J.P. Licks: JP is home of the original JP Licks. Whether it’s a hot or cold day, you shouldn’t pass up on stopping by this iconic and scrumptious ice cream parlor. Once you’ve tried the original, don’t forget to stop by the J.P. Licks in Harvard Square across from Harvard Yard!
El Oriental De Cuba: JP is one of the best places to find Cuban food in the city with a large population of Cuban immigrants. El Oriental De Cuba is a must-visit with a cozy, diner feel and wide range of dishes to choose from.
Cafe Beirut: Cafe Beirut is well-known for delicious and cheap Lebanese food. It is one of the few Lebanese restaurants in the city and serves the best shawarma and kibbeh I’ve had in the U.S. Check out their pumpkin kibbeh or battata harra (spicy potatoes)!
Boomerangs: Boomerangs is a popular thrift store with great finds. From furniture to ugly sweaters, it’s the perfect shop to outfit your apartment and wardrobe. If you can’t make it to the one in JP, they have another location in Central Square here in Cambridge.
Papercuts: Papercuts is an independently owned bookstore just off of Centre St. Don’t let the size of the store fool you! They have a great selection of books and the owner is fantastic!
Sam Adams Brewery: For those of you who love beer (or don’t but like free things), Sam Adams Brewery is a lovely way to cap off your tour of JP. The brewery offers free tours everyday that come with a sampling of Sam Adams’ classic and seasonal beers. It is located near the Orange Line Stony Brook T Station.
Meet the 2016-2017 Admissions Office Graduate Assistants:
Greetings from the 2016-2017 HDS Office of Admissions Graduate Assistants! Recently, we had a virtual conversation about HDS, working in the Office of Admissions, and pies. We hope this gives you some insight on how students live and work at HDS; we look forward to interacting with the 2016-2017 applicants this year!
-Brittany Landorf, MTS ‘18, Samantha Melton, MDiv ‘19, Sujay Pandit, MTS ‘18
Who we are:
SP: My name is Sujay Pandit, and I am incoming MTS student here at HDS. My concentration is Religion, Ethics, and Politics and I am interested in exploring the intersections between disaster research and religion in the United States.
BL: My name is Brittany Landorf, and I’m also an incoming MTS student at HDS. I am studying Islamic Studies with a focus on Women, Gender, and Sexuality in Islam. I am interested in studying modern social movements and female spiritual leaders in Islam through the lens of feminist and queer critical theories.
SM: Hi Friends! My name is Samm Melton, and I am currently a first year M.Div. candidate at HDS, currently in the ordination process with the Evangelical Lutheran Church of America (ELCA). I am particularly interested in social justice issues within the church the congregational response to these issues and have a passion for mental health advocacy within the church.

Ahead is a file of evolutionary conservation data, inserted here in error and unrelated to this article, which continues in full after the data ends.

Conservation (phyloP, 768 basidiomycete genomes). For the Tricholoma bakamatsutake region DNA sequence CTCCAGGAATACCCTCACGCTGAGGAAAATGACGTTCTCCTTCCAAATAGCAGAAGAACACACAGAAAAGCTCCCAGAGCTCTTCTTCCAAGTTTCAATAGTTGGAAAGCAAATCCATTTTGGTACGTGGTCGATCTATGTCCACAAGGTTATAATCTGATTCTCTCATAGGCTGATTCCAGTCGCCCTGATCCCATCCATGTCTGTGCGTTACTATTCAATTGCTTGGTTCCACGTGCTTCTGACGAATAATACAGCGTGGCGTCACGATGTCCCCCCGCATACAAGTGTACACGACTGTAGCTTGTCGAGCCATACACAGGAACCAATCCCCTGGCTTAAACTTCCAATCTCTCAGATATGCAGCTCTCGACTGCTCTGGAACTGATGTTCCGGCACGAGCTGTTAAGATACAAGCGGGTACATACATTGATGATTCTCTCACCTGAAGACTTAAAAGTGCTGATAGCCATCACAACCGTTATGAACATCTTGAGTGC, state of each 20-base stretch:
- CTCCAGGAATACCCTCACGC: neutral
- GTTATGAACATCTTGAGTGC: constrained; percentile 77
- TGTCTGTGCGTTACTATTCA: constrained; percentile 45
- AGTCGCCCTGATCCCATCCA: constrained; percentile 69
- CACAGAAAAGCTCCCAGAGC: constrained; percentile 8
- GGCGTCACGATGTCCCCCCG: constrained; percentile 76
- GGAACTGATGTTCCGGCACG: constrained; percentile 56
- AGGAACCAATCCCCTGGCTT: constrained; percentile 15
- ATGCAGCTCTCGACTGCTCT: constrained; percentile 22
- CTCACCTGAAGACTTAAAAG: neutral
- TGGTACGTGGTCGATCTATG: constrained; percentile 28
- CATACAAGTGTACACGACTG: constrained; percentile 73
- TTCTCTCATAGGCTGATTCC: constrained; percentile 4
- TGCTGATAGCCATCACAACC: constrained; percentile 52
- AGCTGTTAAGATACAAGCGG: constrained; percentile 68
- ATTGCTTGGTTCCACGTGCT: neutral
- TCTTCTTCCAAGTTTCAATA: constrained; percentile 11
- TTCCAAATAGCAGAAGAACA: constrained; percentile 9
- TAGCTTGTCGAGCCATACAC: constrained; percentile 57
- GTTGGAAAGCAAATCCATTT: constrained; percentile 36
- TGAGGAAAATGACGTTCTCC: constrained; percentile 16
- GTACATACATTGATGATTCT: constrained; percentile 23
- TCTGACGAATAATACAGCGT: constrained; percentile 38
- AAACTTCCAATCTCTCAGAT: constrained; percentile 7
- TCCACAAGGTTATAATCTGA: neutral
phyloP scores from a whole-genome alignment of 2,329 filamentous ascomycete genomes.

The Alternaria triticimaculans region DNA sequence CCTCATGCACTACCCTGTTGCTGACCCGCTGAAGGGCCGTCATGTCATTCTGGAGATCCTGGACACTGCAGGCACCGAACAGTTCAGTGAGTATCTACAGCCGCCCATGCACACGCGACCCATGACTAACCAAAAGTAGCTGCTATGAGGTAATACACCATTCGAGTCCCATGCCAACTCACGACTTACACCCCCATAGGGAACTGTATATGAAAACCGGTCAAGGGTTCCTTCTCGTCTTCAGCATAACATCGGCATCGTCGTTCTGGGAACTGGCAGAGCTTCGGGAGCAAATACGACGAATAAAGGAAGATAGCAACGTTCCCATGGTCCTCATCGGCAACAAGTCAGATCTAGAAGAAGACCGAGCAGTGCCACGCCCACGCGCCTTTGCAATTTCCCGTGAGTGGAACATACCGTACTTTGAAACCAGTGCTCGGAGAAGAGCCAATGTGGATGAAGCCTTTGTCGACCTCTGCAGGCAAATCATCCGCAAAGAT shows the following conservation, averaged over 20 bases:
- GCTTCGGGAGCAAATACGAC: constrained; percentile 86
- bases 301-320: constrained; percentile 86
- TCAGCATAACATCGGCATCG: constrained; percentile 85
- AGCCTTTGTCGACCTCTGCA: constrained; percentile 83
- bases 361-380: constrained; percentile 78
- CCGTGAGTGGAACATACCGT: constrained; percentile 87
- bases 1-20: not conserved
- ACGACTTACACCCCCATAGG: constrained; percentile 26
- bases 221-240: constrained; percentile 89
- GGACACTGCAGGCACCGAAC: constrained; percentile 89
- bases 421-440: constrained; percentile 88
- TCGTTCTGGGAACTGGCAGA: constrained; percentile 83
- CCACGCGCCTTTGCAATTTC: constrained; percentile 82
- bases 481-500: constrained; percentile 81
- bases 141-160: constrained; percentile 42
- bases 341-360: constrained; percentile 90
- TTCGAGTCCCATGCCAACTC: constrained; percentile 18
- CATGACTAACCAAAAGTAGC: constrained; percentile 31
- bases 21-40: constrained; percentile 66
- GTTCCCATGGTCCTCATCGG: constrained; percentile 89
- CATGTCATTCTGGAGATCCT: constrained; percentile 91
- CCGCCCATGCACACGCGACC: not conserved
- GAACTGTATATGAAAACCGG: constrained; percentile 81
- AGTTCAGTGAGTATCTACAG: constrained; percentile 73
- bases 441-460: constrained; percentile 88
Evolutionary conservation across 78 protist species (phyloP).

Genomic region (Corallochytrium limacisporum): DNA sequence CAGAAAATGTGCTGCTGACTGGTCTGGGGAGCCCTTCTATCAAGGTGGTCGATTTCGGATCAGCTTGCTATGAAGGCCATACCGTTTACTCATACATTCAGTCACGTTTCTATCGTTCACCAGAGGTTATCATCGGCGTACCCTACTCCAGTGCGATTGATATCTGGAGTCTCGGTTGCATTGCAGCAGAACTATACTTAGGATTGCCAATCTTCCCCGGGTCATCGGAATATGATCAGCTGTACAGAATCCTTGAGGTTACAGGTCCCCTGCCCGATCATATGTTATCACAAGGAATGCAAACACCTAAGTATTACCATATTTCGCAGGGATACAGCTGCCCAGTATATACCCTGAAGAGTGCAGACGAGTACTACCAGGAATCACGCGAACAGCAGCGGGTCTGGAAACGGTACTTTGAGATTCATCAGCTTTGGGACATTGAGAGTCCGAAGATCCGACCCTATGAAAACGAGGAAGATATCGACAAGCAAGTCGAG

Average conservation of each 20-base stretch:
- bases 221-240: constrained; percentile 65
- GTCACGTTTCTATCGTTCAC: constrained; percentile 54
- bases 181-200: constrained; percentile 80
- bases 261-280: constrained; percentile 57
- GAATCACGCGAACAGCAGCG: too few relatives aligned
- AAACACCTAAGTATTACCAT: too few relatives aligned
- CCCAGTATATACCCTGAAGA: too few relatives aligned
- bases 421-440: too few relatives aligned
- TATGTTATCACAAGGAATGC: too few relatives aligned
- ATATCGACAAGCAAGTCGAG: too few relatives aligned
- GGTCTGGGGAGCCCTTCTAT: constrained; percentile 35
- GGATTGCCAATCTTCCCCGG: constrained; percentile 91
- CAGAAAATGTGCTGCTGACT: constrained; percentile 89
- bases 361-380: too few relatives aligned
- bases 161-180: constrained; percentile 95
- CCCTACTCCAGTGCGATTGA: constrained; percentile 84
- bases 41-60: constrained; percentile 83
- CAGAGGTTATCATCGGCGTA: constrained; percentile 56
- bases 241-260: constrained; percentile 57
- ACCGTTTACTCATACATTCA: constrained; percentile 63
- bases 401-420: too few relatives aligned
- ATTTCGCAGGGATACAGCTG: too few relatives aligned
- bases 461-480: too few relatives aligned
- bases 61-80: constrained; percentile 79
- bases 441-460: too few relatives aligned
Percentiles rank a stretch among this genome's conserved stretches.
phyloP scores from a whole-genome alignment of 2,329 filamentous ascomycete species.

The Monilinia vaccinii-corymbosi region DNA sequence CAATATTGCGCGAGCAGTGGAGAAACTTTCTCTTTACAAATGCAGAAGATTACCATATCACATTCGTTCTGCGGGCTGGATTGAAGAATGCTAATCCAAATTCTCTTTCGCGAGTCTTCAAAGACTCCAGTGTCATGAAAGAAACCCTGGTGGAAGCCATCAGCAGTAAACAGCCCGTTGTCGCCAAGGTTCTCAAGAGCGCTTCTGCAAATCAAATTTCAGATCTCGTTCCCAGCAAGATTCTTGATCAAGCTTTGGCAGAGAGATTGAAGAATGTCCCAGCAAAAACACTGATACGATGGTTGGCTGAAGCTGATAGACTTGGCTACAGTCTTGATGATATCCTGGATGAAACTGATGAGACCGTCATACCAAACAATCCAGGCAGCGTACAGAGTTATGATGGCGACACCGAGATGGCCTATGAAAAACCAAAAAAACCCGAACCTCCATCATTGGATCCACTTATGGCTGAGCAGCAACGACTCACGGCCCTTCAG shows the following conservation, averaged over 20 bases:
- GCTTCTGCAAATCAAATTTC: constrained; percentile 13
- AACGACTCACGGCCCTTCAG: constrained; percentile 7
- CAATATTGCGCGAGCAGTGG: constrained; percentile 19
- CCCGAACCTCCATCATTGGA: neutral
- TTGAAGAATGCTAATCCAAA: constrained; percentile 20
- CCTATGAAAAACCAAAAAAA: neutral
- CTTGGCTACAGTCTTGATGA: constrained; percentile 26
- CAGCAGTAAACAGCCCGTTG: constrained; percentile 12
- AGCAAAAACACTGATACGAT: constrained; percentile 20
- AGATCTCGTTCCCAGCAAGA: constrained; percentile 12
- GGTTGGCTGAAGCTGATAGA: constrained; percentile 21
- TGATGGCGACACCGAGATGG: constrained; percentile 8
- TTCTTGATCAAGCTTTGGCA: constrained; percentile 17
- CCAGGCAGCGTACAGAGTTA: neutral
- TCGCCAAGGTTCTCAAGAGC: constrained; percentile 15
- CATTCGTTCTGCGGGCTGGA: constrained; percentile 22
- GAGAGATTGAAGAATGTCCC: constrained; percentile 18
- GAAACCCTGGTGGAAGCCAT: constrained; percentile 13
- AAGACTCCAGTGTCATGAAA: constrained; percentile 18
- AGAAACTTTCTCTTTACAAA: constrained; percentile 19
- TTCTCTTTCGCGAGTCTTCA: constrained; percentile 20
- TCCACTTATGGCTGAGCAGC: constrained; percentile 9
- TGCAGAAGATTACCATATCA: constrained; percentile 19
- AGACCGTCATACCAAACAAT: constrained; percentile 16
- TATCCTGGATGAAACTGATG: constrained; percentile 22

Why are you here/what brought you here?
SP: I came to HDS after recently completing my Ph.D. in Performance Studies at New York University’s Tisch School of the Arts. As part of my research, I became fascinated with the role that individual and communal religious experiences play in the aftermath of a crisis. I wanted to learn more about how religion and faith correlate to local and global experiences of disaster.
BL: As an undergraduate at Macalester College, I came to Religious Studies while studying International Studies and Arabic Language. I found that Religious Studies offered an interdisciplinary approach that gave me a deeper understanding of Islam. I became interested in the lived experience of piety Muslim people, specifically young Muslim women, performed in their daily lives. After graduating from undergrad, I spent a year in Turkey on a Fulbright English Teaching Fellowship. That experience helped me realize my interest in deepening my understanding of Islam from the intersection of religious studies and feminist and critical gender theories.
SM: Although I have considered ministry since high school, oddly enough, my journey to Divinity School started while I was a barista at a local non-profit coffee shop in high school. An unlikely scene to spark my interests, this coffee shop doubled as an interfaith community that had a passion for social justice and sparked my interest in the intersection of faith and social justice. Throughout undergrad, I spent the majority of my summer in Limpopo, South Africa, learning and working towards a sustainable ministry. As a psychology major, the value of mental health within the church, combined with my passion for social justice, and a call to ministry rooted in an interfaith space, led me to study at a multireligious divinity school.